Cocaine comes in two forms. The first, a powder-like salt that is snorted or injected, goes by the names “coke,” “snow,” “blow,” and “powder.” On the street, powder cocaine is often diluted, or “cut,” by non-drug powders or cheaper substances to make the seller more money, some of which can be harmful to the body. The second form is cocaine base, a solid often called “crack” or “rock” that is smoked. Mixing cocaine with heroin is extremely dangerous, but common enough to be given the nickname, “speedballing.”

Mixing Cocaine with Other Substances

In 2013, over half of the people who sought treatment for cocaine addiction used cocaine with other substances [3]. For example, cocaine is used with alcohol or heroin, due in part to the belief that the sedative effects of alcohol or heroin, and stimulant effects of cocaine, cancel each other out. In reality, using these substances together puts tremendous strain on the body, especially the heart, and can cause the user to stop breathing. Cocaine is also sometimes combined with other stimulants like MDMA, which makes their side effects even more damaging and potentially lethal.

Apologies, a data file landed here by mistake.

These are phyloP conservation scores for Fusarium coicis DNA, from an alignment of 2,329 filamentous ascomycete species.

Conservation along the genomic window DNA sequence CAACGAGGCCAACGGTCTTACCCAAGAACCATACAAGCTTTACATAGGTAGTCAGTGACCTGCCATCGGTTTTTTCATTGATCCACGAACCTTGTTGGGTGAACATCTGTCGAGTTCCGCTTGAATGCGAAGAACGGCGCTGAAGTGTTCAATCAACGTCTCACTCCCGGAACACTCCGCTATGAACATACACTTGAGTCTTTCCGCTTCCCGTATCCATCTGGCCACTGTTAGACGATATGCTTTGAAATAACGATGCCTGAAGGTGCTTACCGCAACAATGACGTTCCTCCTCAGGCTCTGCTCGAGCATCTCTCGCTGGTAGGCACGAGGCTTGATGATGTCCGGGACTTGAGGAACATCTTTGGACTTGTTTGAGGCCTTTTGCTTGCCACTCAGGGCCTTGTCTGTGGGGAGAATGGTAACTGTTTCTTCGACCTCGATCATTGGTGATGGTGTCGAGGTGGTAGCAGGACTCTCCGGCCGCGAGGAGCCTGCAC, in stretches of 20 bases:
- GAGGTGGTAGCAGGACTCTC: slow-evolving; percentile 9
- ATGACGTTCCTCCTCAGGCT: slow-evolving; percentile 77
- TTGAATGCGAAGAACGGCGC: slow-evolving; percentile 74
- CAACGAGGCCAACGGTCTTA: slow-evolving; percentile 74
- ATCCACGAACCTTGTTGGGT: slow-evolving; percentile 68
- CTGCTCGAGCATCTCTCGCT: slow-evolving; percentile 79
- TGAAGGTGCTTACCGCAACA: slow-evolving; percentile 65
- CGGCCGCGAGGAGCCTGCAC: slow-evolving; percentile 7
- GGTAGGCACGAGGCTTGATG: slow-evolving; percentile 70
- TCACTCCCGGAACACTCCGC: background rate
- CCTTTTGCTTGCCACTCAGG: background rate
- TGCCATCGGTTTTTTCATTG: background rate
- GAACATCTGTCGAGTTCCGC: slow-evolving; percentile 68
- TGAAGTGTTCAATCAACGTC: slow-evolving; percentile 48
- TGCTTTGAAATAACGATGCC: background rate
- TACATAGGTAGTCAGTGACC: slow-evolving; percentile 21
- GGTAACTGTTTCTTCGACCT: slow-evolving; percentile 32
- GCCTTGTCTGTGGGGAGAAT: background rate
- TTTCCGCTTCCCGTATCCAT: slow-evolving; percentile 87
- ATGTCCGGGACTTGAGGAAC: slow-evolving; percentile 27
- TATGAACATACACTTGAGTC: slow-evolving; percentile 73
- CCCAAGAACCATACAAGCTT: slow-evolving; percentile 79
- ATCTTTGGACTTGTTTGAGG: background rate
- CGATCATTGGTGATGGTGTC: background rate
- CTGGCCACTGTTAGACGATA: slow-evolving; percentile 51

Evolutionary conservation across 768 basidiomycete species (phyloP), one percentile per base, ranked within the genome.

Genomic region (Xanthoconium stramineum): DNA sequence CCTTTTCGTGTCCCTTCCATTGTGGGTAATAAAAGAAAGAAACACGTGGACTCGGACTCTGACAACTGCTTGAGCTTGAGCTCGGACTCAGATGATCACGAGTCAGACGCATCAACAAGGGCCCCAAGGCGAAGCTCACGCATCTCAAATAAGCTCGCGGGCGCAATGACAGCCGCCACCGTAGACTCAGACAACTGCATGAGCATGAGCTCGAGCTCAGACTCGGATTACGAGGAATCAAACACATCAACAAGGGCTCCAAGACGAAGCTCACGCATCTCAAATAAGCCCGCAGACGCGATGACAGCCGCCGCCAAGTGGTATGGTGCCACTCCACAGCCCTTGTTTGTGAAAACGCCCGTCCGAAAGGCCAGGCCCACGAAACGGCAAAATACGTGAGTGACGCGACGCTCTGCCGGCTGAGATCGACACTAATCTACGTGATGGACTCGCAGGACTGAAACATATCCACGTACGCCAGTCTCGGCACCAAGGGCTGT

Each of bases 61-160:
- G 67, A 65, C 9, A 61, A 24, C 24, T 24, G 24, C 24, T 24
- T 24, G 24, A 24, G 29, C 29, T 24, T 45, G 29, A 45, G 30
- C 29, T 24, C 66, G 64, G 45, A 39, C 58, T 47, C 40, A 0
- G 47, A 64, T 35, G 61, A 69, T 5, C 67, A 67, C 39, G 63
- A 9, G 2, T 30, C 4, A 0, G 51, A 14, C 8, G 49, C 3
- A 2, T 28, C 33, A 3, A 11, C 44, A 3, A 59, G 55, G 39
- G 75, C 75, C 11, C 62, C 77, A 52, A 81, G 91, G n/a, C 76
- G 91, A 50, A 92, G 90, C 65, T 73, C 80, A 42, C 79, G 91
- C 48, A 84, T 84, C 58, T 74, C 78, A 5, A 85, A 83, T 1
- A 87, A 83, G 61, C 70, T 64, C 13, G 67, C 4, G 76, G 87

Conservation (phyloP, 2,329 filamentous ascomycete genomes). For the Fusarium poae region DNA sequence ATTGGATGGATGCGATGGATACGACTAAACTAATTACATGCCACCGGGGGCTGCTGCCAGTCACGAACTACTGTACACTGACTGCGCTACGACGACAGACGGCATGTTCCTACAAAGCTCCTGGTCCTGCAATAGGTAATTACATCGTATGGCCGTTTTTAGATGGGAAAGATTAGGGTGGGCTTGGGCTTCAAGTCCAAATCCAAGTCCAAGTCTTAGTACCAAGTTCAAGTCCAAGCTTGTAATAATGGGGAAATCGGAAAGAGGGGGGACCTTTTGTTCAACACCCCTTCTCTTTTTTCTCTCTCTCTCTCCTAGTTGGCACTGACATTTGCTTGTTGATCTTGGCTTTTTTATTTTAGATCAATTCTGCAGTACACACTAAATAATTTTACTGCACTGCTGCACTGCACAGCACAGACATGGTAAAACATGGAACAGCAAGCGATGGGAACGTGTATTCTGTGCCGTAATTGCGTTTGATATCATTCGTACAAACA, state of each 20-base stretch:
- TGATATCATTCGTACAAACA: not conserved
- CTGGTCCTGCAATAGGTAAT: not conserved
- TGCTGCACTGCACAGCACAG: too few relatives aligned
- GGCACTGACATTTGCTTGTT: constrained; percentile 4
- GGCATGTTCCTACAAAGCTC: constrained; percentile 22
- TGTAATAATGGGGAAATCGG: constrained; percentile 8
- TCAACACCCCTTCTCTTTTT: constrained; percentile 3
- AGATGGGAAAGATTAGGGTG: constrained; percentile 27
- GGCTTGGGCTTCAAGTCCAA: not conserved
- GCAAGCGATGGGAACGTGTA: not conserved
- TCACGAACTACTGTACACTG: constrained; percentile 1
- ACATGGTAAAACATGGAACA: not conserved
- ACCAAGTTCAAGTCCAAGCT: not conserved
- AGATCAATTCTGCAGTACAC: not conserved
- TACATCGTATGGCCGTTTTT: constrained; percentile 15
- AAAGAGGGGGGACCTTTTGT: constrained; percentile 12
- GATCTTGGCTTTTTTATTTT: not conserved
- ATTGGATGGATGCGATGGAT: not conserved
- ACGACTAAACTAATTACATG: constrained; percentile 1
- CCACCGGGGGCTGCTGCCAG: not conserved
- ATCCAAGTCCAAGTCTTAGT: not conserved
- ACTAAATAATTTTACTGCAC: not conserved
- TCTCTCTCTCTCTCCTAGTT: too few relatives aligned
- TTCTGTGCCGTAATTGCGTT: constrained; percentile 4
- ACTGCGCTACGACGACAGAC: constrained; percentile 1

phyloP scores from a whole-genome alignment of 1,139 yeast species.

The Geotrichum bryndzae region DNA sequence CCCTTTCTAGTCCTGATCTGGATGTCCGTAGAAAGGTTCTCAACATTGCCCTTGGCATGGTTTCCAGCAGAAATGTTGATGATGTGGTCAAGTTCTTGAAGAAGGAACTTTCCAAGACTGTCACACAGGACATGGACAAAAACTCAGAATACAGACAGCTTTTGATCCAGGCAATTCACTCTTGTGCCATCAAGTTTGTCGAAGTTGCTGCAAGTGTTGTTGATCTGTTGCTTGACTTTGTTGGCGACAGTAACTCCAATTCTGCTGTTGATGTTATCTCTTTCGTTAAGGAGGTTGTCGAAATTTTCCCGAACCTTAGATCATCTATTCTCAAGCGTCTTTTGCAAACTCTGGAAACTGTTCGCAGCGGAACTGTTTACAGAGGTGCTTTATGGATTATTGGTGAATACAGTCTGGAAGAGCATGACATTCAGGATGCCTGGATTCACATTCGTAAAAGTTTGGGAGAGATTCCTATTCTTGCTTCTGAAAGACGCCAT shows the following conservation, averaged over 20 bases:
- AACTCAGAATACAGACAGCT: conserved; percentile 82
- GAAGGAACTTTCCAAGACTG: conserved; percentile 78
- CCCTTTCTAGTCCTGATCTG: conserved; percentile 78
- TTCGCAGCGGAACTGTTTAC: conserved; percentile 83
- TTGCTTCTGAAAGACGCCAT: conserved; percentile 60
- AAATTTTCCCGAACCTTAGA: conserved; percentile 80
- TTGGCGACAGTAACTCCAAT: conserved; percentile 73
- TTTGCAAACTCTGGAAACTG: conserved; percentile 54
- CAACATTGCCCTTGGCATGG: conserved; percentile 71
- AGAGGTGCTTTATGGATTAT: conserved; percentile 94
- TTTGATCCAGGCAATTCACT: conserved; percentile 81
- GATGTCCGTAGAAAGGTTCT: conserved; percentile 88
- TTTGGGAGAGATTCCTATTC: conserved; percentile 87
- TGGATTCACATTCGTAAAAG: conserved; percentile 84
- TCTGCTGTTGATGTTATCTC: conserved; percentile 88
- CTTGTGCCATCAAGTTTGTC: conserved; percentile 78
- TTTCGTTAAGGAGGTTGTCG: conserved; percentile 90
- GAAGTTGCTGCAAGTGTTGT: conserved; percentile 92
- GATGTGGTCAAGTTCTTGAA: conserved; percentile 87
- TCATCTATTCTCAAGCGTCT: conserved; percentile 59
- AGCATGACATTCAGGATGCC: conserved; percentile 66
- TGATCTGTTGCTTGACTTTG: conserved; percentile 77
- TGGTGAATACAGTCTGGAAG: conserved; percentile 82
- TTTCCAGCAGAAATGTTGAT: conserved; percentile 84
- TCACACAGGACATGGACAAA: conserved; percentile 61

Mixing Cocaine with Other Substances

In 2013, over half of the people who sought treatment for cocaine addiction used cocaine with other substances [3]. For example, cocaine is used with alcohol or heroin, due in part to the belief that the sedative effects of alcohol or heroin, and stimulant effects of cocaine, cancel each other out. In reality, using these substances together puts tremendous strain on the body, especially the heart, and can cause the user to stop breathing. Cocaine is also sometimes combined with other stimulants like MDMA, which makes their side effects even more damaging and potentially lethal.

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Signs and Symptoms of Cocaine Addiction

Signs and Symptoms of Cocaine Addiction

While every case of addiction is unique, most cocaine addictions will exhibit several of these signs: